Thanks, good morning. I was also going to ask a question on Medicare. So, part of it was answered, but I guess at our investor conference last month, you guys touched on your internal distribution capabilities for individual MA. So, I’m curious if you’re able to provide more color on the mix of how much of your — is it the total MA book or just the membership growth in the MA book is driven by the internal sales distribution and marketing capabilities versus the external channels? Thanks.

Karen S. Lynch — President and Chief Executive Officer

Yes. So, see we have a number of distribution channels that we rely on for our Medicare growth, clearly, have the national distribution, tele service and our own internal proprietary channel. And we’ve had pretty good strength across all those channels. Obviously, we continue — the other thing we did this year too is we added resource centers in the CVS Health location, so that people could get educated on Medicare more broadly. I think what’s important to look at is the distribution of the book and Medicare, not necessarily where the current sales are going because that gives you a sense for kind of the future persistency.

We had very strong retention across all of our distribution channels and feel good that we have the right focus on the distribution channels. Coupled with that is our marketing capabilities and what we’ve done — we continue to do is really gear our marketing capabilities towards growth areas in the markets and that has served us well that generated solid growth for us. But let me see if Dan has anything to add here as well.

Daniel Finke — Executive Vice President, CVS Health and President of Health Care Benefits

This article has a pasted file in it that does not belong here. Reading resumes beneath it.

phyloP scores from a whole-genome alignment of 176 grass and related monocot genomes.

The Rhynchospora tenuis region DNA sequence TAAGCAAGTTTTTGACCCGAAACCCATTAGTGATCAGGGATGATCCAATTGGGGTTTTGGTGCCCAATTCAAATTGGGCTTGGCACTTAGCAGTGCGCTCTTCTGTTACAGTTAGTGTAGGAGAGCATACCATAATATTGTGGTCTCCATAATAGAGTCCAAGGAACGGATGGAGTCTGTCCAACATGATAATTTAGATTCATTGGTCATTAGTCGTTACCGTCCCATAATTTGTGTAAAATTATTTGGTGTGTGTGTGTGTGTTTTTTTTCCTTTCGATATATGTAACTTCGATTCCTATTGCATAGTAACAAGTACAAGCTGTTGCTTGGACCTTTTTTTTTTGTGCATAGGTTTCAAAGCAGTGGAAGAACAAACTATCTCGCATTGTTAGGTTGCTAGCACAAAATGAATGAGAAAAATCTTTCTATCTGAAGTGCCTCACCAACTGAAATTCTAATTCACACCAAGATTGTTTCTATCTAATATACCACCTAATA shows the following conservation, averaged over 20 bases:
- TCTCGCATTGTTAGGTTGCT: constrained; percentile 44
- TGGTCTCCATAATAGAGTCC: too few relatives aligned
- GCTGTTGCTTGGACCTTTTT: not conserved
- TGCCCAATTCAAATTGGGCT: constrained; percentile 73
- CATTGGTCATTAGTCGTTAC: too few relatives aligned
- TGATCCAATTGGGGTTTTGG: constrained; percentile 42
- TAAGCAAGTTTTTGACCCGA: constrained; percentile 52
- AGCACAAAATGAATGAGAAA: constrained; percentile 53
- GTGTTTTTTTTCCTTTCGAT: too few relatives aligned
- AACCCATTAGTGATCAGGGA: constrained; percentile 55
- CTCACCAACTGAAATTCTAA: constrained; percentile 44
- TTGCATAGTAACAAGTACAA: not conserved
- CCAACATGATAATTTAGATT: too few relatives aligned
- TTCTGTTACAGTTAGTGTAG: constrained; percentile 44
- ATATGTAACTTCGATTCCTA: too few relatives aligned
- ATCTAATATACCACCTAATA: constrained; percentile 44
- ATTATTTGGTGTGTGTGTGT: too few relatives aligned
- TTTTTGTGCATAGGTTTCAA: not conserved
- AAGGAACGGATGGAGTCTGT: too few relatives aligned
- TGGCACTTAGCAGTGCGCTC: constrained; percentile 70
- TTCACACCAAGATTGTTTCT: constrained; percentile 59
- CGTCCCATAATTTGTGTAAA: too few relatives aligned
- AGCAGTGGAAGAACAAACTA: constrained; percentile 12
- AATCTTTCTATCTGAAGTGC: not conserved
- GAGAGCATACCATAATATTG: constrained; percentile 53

Karen, I think you said it really well. Look, our strategy is to really use our diversified distribution channels for growth, digital, our personnel, our partners. We do have a robust internal sales force and I think that the results really speak to our ability to optimize success across all of those channels.

Steven Valiquette — Barclays — Analyst

Okay, great. Thanks.

Operator

And we’ll take our next question from Michael Cherny with Bank of America. Please go ahead.

Michael Cherny — Bank of America Merrill Lynch — Analyst

Good morning. Thanks for all the details so far. Shawn. I think you said something, I just want to clarify regarding the baseline that there’s roughly $0.30 of COVID-related impacts as now in the baseline. I just want to make sure you’ve got that right? I got that right. And then, b, regarding that how it factors into the store performance, clearly, I would think, anyone is expecting double-digit same-store growth forever with this business. But as you get further towards hopefully the far side of the pandemic, what are the signs you’re seeing relative to the new customers you brought in to the stores and how you can continue to make them customers in a post-testing post-vaccine world?

Shawn Guertin — Executive Vice President and Chief Financial Officer

Yeah. And I’ll — let me start on the first and I’ll give you some insight and I’ll have Michele or Karen talk a little bit about through the customer acquisition. But going back to the $0.30, you are correct. So, for most of this year, when we’ve looked at the effective COVID for the organization, it’s been neutral plus or minus between the pressure in HCB and the revenue we’re getting on the retail side. In the fourth quarter, one way to think about it is we had about a $0.40 b, and almost $0.30 of that was sort of sitting in the vaccine and testing including the OTC line. And HCB came in relatively consistent with expectations. So, we’ve gone from having this to be a neutral item to being about a 30% contributor during the year, all really kind of manifesting itself in the fourth quarter.